HSA and Medicare:
How do HSA and Medicare work together? An HSA is a Health Savings Account. It is a type of Consumer-Directed Healthcare account (CDH accounts). HSAs are related to Health Reimbursement Arrangements (HRAs) and Flexible Spending Accounts (FSA).
If you are turning 65, you can keep the HSA that you’ve built up, but you should not contribute to it.
Let’s take a look at how HSA and Medicare work.
HSAs allow you to contribute pre-tax money to your account. Later you can utilize the money for a wide variety of health services. Some of these services are not even eligible under Medicare – such as vision and hearing, but you can use your HSA to pay for them. Contributions and funds used for qualified expenses are not taxed. HSA balances and interest roll over from year to year. You do not have a “use it or lose it” feature with an HSA. Because of this, they are extremely attractive for younger people who want to save as much tax-free money as they can.
Contributing to an HSA and Medicare do not go together.
An important aspect of HSAs is that contributions to the HSA and Medicare participation at the same time are prohibited. This includes both Medicare Part A and Part B. To avoid a tax penalty, you should stop contributing to your HSA at least 6 months prior to applying for Medicare. You can withdraw money from your HSA after you enroll in Medicare to help pay for medical expenses, however, if you contribute to your HSA after obtaining Medicare status, you can be assessed penalties of 6%. If you have been contributing to your HSA for a long time after turning 65, it could have a dramatic impact on your finances. The IRS will look back to the first ineligible contribution when calculating the penalty.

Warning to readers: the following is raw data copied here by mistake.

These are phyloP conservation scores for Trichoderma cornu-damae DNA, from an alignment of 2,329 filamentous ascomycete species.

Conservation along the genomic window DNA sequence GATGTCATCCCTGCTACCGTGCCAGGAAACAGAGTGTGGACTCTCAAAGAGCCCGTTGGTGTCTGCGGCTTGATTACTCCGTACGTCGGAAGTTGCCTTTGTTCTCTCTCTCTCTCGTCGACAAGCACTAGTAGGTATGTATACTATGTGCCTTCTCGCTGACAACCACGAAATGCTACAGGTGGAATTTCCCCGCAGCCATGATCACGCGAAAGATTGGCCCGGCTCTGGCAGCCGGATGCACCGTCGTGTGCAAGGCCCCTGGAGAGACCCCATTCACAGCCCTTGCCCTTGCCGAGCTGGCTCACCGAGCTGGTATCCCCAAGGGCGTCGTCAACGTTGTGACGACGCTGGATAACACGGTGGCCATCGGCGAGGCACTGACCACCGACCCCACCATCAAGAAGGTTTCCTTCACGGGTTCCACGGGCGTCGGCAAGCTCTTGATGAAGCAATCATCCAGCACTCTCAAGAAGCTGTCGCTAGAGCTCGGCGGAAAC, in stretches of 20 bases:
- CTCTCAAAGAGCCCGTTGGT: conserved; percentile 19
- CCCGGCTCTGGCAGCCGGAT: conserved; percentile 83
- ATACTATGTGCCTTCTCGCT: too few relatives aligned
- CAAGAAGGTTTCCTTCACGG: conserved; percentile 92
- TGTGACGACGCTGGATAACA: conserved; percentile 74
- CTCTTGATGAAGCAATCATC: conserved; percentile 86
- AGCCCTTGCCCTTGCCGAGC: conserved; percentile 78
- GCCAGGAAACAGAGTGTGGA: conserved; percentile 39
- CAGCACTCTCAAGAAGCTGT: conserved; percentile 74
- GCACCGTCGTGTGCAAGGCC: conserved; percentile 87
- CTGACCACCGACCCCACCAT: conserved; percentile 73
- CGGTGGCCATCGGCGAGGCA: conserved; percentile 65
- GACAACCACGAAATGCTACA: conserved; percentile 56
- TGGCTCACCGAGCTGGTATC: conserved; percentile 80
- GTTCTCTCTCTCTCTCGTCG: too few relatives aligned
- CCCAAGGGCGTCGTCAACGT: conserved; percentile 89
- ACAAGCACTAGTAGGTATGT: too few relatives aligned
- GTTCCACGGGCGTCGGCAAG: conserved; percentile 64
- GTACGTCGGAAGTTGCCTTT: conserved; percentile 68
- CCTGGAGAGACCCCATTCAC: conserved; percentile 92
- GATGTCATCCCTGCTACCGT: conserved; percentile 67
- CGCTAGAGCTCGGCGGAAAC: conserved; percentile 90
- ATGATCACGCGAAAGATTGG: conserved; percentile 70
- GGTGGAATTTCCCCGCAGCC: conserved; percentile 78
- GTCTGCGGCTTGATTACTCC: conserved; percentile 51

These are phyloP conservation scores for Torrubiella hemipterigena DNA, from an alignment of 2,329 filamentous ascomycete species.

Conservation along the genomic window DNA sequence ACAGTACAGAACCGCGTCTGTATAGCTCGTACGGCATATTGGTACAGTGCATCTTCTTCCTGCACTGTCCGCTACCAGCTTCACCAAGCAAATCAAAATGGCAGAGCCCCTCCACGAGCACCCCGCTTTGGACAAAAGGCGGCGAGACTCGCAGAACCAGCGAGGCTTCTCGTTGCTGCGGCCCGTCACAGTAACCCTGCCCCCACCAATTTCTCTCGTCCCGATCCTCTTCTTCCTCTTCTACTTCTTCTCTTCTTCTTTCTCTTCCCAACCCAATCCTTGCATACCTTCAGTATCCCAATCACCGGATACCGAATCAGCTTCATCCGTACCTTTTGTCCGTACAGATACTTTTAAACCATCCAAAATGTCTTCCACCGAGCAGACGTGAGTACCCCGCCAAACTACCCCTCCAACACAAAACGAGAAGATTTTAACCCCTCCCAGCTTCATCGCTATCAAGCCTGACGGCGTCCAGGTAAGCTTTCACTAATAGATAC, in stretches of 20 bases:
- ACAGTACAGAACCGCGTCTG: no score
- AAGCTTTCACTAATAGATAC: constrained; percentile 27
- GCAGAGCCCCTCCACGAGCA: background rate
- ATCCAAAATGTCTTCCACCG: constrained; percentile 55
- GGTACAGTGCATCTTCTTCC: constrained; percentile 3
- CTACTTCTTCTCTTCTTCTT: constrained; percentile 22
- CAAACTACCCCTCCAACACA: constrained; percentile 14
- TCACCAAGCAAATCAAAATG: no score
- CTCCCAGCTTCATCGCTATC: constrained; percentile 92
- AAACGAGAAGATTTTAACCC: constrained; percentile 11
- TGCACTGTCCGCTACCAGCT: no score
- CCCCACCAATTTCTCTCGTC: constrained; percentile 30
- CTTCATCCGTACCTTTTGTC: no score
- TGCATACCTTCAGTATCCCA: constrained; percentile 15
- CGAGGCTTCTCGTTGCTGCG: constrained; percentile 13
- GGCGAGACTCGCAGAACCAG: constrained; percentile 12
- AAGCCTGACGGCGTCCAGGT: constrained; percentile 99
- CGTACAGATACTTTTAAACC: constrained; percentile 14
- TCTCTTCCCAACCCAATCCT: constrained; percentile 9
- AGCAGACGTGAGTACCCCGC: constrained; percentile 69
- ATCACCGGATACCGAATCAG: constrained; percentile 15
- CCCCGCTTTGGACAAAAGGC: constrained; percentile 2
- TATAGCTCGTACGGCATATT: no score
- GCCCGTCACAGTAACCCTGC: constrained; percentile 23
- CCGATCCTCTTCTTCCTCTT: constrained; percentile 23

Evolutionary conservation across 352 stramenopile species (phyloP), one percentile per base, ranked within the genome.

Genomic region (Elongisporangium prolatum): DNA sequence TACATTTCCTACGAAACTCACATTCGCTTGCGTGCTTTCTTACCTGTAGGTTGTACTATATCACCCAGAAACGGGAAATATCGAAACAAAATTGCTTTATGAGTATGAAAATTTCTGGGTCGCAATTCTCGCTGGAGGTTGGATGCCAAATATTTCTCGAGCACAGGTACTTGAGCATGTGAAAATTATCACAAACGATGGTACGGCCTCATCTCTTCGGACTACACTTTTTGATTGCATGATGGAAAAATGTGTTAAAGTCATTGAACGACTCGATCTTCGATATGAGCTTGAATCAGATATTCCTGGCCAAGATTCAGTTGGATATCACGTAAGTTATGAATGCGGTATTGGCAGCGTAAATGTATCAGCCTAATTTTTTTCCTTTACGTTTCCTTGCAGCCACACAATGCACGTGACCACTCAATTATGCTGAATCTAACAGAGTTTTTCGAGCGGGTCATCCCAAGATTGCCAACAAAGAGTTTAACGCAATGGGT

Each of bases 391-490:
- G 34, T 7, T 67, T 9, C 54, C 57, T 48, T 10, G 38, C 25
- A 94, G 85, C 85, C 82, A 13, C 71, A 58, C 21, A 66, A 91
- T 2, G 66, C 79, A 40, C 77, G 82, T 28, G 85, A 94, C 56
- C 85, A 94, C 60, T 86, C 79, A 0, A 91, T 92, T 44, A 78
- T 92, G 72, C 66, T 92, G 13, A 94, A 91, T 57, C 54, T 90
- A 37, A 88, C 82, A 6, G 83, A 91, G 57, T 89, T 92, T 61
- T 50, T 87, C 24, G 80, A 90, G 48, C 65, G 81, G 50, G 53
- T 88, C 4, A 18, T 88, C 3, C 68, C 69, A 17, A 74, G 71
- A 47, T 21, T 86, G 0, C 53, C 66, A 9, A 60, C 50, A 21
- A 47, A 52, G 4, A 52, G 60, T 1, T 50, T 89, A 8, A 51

Funds used for qualified expenses after age 65 will not be taxed. And, if you use the funds after age 65 for non-qualified expenses, they’ll be taxed. Non-qualified expenses are typically non-medical expenses. The good news is that you won’t have a penalty for withdrawal after age 65, even for non-qualified expenses.
If you have an employer plan that includes an HSA, you should not contribute to it, and neither should your employer.
Make sure you understand the rules to avoid penalties and taxes from the IRS.
Don’t worry….you don’t have to cash out your HSA. It can continue to grow. You can continue to invest. Just don’t add any more money to it to avoid the 6% penalty.
You can have an HSA, you just shouldn’t contribute to it after you enroll in Medicare. Because they are normally not taxed for qualified expenses, HSAs are incredibly useful funds. If you’d like to continue to get health benefits through an HSA-like benefit structure after you enroll in Medicare, a Medicare Advantage Medical Savings Account (MSA) Plan might be an option.
As usual, always discuss the implications of enrolling in Medicare Parts A and B with your HR department before you do it.
For more detailed information on Medicare, go to Medicare for Dummies.
You can go to the IRS website for more information on HSAs and Medicare: https://www.irs.gov/publications/p969/ar02.html